The “Führerprinzip” and Cult of the “Führer”
Hitler’s aggrandizement as “Führer” was a central factor of the Nazi’s expansion of power. The “Führerprinzip” or leadership principle rendered Hitler’s authority absolute within the Nazi power structure. Nazi propaganda controlled by Goebbels heightened the veneration of Hitler in the populace to a “cult of the Führer”, celebrated in holidays, parades, monuments, verse and the naming of streets and squares.
The “Führerprinzip” functioned as an element to implement “Gleichschaltung” by orienting every domain of life in society (“one Volk”) toward an omnipotent and omnipresent Führer figure (“one Führer”). Every form of social distinction was removed for the benefit of the Nazi “Volksgemeinschaft” (“one yes”). The figure of the Führer and the “Führerprinzip” became the guiding institutional principle, which advanced the coordination of parties, unions, organizations, etc.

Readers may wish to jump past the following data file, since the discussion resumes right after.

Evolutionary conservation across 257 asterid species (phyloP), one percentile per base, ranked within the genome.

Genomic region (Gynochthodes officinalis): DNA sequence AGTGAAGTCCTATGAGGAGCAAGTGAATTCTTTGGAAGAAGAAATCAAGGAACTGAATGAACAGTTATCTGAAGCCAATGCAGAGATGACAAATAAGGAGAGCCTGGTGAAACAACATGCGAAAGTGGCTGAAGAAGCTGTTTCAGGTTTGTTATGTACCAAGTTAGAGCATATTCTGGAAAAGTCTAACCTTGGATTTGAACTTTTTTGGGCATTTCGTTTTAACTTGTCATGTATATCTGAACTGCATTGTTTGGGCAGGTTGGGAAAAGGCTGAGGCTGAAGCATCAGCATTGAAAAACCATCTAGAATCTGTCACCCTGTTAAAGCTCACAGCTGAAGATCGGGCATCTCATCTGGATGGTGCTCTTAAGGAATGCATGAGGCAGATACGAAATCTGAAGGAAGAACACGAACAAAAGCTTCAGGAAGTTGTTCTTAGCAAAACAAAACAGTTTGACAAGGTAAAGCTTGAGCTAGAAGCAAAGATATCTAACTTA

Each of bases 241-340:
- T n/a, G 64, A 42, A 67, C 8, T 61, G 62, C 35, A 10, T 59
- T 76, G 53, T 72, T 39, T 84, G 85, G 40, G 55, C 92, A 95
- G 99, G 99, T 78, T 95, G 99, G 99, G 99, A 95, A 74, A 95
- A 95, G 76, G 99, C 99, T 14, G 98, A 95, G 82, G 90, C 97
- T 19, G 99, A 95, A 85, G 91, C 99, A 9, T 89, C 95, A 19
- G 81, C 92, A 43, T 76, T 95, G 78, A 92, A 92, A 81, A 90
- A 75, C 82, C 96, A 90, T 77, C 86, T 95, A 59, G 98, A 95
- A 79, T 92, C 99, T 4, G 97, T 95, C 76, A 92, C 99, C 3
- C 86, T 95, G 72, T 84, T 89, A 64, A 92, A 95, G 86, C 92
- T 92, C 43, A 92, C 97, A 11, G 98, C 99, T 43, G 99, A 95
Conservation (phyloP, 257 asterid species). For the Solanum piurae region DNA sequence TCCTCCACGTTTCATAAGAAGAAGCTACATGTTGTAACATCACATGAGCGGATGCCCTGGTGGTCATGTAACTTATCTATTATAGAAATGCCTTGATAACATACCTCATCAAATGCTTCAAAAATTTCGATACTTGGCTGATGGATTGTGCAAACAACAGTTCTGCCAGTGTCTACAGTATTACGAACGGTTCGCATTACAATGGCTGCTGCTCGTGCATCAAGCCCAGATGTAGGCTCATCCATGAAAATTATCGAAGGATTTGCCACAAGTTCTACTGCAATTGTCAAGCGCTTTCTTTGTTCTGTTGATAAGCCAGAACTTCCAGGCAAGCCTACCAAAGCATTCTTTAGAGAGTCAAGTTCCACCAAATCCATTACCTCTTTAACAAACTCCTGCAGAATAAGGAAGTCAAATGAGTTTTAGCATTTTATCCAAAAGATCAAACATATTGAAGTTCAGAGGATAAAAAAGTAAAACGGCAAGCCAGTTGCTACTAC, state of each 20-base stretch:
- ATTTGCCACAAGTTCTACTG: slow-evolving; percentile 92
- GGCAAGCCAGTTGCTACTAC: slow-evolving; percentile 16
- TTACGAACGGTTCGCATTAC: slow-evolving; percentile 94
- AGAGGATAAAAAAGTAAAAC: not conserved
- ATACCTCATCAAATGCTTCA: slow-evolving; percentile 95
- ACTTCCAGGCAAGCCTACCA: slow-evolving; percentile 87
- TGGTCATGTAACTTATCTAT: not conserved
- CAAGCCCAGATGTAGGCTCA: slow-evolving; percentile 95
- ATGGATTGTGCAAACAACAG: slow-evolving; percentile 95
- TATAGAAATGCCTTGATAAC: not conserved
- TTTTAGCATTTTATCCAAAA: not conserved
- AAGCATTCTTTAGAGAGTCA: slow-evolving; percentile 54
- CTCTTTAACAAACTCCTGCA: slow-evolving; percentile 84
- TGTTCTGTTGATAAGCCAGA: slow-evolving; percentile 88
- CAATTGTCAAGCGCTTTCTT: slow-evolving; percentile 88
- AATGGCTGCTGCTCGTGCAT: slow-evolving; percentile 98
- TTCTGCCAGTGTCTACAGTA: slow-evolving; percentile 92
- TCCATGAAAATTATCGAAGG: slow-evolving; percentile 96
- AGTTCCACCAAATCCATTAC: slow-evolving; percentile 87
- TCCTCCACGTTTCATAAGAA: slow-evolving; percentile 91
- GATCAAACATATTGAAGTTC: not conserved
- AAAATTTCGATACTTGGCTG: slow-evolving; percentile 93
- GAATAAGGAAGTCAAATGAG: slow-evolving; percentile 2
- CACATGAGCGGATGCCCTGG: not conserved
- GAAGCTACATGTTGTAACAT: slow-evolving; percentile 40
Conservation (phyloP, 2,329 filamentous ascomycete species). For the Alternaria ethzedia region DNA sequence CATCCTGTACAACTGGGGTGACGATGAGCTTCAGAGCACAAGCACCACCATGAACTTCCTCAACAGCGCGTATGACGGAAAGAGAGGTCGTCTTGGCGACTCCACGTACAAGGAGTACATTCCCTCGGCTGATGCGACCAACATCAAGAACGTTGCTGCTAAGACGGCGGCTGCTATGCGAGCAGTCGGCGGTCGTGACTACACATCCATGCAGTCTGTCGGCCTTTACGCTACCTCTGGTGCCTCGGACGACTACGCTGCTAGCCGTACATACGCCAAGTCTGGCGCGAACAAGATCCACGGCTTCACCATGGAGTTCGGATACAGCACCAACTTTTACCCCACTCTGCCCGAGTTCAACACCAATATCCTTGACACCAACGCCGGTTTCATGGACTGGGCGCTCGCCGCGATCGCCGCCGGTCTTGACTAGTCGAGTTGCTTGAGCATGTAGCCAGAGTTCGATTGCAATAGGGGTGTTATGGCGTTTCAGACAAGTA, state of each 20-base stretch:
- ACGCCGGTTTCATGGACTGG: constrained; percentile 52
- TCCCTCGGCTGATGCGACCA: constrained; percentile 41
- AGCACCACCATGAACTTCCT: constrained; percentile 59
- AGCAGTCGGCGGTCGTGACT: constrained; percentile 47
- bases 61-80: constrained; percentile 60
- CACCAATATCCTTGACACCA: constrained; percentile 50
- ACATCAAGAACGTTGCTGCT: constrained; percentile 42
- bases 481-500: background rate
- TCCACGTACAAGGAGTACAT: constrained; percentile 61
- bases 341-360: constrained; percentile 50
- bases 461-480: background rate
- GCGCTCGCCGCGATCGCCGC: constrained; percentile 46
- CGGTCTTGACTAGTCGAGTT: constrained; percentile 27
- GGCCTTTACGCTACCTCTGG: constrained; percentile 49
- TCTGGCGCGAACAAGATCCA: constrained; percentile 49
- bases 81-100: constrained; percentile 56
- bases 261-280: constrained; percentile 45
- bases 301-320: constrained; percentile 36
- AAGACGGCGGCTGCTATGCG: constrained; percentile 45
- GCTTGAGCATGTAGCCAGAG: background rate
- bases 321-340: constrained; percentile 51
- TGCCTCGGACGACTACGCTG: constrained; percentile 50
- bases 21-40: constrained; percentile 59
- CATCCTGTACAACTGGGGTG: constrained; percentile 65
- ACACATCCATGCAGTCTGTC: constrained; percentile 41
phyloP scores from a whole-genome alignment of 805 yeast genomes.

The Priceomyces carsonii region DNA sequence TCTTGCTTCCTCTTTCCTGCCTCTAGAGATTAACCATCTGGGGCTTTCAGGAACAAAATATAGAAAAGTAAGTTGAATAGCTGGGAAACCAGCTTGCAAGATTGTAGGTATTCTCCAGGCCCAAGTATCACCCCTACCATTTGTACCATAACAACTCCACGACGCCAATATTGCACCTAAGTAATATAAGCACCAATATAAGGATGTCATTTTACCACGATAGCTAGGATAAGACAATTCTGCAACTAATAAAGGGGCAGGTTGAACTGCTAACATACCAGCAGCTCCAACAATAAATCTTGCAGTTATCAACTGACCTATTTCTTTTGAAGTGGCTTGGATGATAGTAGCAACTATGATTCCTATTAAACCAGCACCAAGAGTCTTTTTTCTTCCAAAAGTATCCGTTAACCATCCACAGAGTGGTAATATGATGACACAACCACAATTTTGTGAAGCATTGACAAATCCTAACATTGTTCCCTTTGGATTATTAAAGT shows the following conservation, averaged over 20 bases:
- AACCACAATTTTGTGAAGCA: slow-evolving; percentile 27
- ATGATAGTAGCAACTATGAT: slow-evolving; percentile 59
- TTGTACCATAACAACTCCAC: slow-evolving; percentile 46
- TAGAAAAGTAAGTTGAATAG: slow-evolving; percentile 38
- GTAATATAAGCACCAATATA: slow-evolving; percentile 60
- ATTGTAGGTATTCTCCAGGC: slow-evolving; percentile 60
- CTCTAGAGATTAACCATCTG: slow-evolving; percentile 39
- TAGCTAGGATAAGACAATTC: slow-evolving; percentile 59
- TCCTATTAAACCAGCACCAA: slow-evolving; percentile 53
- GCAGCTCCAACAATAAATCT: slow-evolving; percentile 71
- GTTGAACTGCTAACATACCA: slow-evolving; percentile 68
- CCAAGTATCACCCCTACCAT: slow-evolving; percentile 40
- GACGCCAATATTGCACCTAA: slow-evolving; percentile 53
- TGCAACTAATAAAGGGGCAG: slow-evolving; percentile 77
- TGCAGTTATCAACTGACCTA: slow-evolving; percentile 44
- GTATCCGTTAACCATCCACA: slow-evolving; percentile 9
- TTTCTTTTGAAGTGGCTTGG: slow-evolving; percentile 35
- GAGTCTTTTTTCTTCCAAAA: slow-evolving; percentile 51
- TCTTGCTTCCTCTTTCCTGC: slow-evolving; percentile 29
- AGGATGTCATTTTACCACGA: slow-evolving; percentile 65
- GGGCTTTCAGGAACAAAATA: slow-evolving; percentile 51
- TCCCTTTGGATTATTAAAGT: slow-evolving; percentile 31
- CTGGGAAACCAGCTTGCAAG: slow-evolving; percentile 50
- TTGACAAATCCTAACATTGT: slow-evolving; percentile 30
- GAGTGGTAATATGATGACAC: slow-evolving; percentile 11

Following an archaic notion of leadership, Hitler, as “Führer”, was also given the position of chief justice to avert danger. Hitler was thus able to make laws himself and fully controlled the legislative branch. The propagandistic focus on a “Führer figure” seemingly exonerated individual Germans from mature and personally accountable participation in sociopolitical affairs.